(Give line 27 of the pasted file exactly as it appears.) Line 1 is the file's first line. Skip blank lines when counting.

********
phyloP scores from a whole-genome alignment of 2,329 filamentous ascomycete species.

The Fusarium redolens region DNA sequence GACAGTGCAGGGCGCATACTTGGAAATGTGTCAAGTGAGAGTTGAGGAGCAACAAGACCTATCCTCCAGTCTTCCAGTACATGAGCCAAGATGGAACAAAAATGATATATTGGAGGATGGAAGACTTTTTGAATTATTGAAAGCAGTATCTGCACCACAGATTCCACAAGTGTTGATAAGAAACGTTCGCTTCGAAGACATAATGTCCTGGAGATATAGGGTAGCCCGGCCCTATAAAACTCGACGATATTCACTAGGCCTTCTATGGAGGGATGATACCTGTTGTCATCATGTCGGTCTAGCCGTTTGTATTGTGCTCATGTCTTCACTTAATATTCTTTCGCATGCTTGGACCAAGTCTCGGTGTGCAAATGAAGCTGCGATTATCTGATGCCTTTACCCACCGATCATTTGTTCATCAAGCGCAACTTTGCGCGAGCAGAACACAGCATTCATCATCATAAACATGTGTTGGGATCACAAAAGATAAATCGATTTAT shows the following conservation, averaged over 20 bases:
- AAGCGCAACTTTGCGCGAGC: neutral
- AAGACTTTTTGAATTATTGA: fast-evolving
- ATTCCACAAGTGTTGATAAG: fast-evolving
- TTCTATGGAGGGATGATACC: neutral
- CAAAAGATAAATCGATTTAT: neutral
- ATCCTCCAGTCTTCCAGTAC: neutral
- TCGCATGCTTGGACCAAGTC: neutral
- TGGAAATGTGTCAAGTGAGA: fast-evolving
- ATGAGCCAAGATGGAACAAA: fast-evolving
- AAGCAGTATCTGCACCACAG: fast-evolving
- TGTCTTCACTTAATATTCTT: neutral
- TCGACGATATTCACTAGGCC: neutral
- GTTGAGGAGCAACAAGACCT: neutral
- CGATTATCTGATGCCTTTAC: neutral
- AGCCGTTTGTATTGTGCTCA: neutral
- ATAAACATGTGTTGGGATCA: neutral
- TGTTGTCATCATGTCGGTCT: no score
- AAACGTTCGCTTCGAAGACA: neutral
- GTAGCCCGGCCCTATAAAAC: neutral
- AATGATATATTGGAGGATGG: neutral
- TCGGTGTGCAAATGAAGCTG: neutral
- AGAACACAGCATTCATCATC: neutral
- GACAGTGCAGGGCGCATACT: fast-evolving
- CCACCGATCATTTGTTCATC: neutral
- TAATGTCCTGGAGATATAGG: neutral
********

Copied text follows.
- TAATGTCCTGGAGATATAGG: neutral